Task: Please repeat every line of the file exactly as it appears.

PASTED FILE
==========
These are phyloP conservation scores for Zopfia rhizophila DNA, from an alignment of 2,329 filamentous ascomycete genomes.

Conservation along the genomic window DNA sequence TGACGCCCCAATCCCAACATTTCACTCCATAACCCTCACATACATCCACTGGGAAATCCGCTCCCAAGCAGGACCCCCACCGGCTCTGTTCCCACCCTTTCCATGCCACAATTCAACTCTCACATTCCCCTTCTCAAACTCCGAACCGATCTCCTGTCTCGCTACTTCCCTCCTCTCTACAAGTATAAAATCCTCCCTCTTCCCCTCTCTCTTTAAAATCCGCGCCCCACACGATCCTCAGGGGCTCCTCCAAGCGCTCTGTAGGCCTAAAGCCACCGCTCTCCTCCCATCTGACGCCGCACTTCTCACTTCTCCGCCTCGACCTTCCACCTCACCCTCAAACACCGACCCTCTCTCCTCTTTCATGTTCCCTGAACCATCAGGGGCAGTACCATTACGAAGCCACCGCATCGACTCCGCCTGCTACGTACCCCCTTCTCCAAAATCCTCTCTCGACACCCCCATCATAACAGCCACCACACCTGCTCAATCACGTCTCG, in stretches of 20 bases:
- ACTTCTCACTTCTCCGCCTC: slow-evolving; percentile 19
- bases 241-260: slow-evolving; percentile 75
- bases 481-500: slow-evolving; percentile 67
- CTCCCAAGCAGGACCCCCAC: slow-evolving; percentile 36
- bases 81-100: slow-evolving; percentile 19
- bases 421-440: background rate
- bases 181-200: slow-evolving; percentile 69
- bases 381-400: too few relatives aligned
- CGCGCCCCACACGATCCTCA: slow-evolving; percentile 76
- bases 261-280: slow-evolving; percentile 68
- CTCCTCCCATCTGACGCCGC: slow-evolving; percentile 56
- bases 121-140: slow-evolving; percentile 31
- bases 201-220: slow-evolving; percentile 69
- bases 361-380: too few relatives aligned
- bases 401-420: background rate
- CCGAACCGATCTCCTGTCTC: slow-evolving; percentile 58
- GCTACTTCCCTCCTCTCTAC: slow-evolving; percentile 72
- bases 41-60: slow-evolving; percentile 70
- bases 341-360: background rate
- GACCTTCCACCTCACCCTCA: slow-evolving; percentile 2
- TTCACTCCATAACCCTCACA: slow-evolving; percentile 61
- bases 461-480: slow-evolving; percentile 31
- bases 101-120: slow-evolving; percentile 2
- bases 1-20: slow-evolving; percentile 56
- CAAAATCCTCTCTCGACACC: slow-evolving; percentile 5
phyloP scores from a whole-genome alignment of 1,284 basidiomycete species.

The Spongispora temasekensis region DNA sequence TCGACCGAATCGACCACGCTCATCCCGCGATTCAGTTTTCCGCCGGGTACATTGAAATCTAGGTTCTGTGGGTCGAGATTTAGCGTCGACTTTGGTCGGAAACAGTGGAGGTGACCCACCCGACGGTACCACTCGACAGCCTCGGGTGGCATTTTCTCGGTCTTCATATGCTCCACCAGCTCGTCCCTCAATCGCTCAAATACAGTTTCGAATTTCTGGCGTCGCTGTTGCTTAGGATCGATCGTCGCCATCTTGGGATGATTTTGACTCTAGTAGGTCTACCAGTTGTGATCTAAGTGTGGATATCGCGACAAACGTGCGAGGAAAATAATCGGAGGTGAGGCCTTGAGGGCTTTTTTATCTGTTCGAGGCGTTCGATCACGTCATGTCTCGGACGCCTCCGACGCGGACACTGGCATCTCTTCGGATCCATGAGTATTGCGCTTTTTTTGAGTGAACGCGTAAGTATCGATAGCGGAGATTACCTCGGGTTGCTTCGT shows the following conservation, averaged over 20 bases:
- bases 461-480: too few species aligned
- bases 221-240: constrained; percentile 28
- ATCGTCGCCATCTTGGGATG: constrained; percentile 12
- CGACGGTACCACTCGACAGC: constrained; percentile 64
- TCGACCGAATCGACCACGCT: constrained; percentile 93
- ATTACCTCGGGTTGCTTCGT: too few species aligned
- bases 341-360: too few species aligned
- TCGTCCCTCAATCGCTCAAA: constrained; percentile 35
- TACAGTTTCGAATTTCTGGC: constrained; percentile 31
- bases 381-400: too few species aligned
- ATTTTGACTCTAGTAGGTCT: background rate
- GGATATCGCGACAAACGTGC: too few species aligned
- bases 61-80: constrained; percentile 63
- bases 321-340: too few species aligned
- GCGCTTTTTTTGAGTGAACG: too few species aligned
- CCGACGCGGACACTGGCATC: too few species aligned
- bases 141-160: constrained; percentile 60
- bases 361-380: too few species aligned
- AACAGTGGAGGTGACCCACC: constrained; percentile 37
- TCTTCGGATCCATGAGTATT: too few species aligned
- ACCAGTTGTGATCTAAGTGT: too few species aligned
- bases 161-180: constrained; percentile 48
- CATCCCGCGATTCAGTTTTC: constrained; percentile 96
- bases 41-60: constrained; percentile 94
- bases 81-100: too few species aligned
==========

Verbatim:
These are phyloP conservation scores for Zopfia rhizophila DNA, from an alignment of 2,329 filamentous ascomycete genomes.

Conservation along the genomic window DNA sequence TGACGCCCCAATCCCAACATTTCACTCCATAACCCTCACATACATCCACTGGGAAATCCGCTCCCAAGCAGGACCCCCACCGGCTCTGTTCCCACCCTTTCCATGCCACAATTCAACTCTCACATTCCCCTTCTCAAACTCCGAACCGATCTCCTGTCTCGCTACTTCCCTCCTCTCTACAAGTATAAAATCCTCCCTCTTCCCCTCTCTCTTTAAAATCCGCGCCCCACACGATCCTCAGGGGCTCCTCCAAGCGCTCTGTAGGCCTAAAGCCACCGCTCTCCTCCCATCTGACGCCGCACTTCTCACTTCTCCGCCTCGACCTTCCACCTCACCCTCAAACACCGACCCTCTCTCCTCTTTCATGTTCCCTGAACCATCAGGGGCAGTACCATTACGAAGCCACCGCATCGACTCCGCCTGCTACGTACCCCCTTCTCCAAAATCCTCTCTCGACACCCCCATCATAACAGCCACCACACCTGCTCAATCACGTCTCG, in stretches of 20 bases:
- ACTTCTCACTTCTCCGCCTC: slow-evolving; percentile 19
- bases 241-260: slow-evolving; percentile 75
- bases 481-500: slow-evolving; percentile 67
- CTCCCAAGCAGGACCCCCAC: slow-evolving; percentile 36
- bases 81-100: slow-evolving; percentile 19
- bases 421-440: background rate
- bases 181-200: slow-evolving; percentile 69
- bases 381-400: too few relatives aligned
- CGCGCCCCACACGATCCTCA: slow-evolving; percentile 76
- bases 261-280: slow-evolving; percentile 68
- CTCCTCCCATCTGACGCCGC: slow-evolving; percentile 56
- bases 121-140: slow-evolving; percentile 31
- bases 201-220: slow-evolving; percentile 69
- bases 361-380: too few relatives aligned
- bases 401-420: background rate
- CCGAACCGATCTCCTGTCTC: slow-evolving; percentile 58
- GCTACTTCCCTCCTCTCTAC: slow-evolving; percentile 72
- bases 41-60: slow-evolving; percentile 70
- bases 341-360: background rate
- GACCTTCCACCTCACCCTCA: slow-evolving; percentile 2
- TTCACTCCATAACCCTCACA: slow-evolving; percentile 61
- bases 461-480: slow-evolving; percentile 31
- bases 101-120: slow-evolving; percentile 2
- bases 1-20: slow-evolving; percentile 56
- CAAAATCCTCTCTCGACACC: slow-evolving; percentile 5
phyloP scores from a whole-genome alignment of 1,284 basidiomycete species.

The Spongispora temasekensis region DNA sequence TCGACCGAATCGACCACGCTCATCCCGCGATTCAGTTTTCCGCCGGGTACATTGAAATCTAGGTTCTGTGGGTCGAGATTTAGCGTCGACTTTGGTCGGAAACAGTGGAGGTGACCCACCCGACGGTACCACTCGACAGCCTCGGGTGGCATTTTCTCGGTCTTCATATGCTCCACCAGCTCGTCCCTCAATCGCTCAAATACAGTTTCGAATTTCTGGCGTCGCTGTTGCTTAGGATCGATCGTCGCCATCTTGGGATGATTTTGACTCTAGTAGGTCTACCAGTTGTGATCTAAGTGTGGATATCGCGACAAACGTGCGAGGAAAATAATCGGAGGTGAGGCCTTGAGGGCTTTTTTATCTGTTCGAGGCGTTCGATCACGTCATGTCTCGGACGCCTCCGACGCGGACACTGGCATCTCTTCGGATCCATGAGTATTGCGCTTTTTTTGAGTGAACGCGTAAGTATCGATAGCGGAGATTACCTCGGGTTGCTTCGT shows the following conservation, averaged over 20 bases:
- bases 461-480: too few species aligned
- bases 221-240: constrained; percentile 28
- ATCGTCGCCATCTTGGGATG: constrained; percentile 12
- CGACGGTACCACTCGACAGC: constrained; percentile 64
- TCGACCGAATCGACCACGCT: constrained; percentile 93
- ATTACCTCGGGTTGCTTCGT: too few species aligned
- bases 341-360: too few species aligned
- TCGTCCCTCAATCGCTCAAA: constrained; percentile 35
- TACAGTTTCGAATTTCTGGC: constrained; percentile 31
- bases 381-400: too few species aligned
- ATTTTGACTCTAGTAGGTCT: background rate
- GGATATCGCGACAAACGTGC: too few species aligned
- bases 61-80: constrained; percentile 63
- bases 321-340: too few species aligned
- GCGCTTTTTTTGAGTGAACG: too few species aligned
- CCGACGCGGACACTGGCATC: too few species aligned
- bases 141-160: constrained; percentile 60
- bases 361-380: too few species aligned
- AACAGTGGAGGTGACCCACC: constrained; percentile 37
- TCTTCGGATCCATGAGTATT: too few species aligned
- ACCAGTTGTGATCTAAGTGT: too few species aligned
- bases 161-180: constrained; percentile 48
- CATCCCGCGATTCAGTTTTC: constrained; percentile 96
- bases 41-60: constrained; percentile 94
- bases 81-100: too few species aligned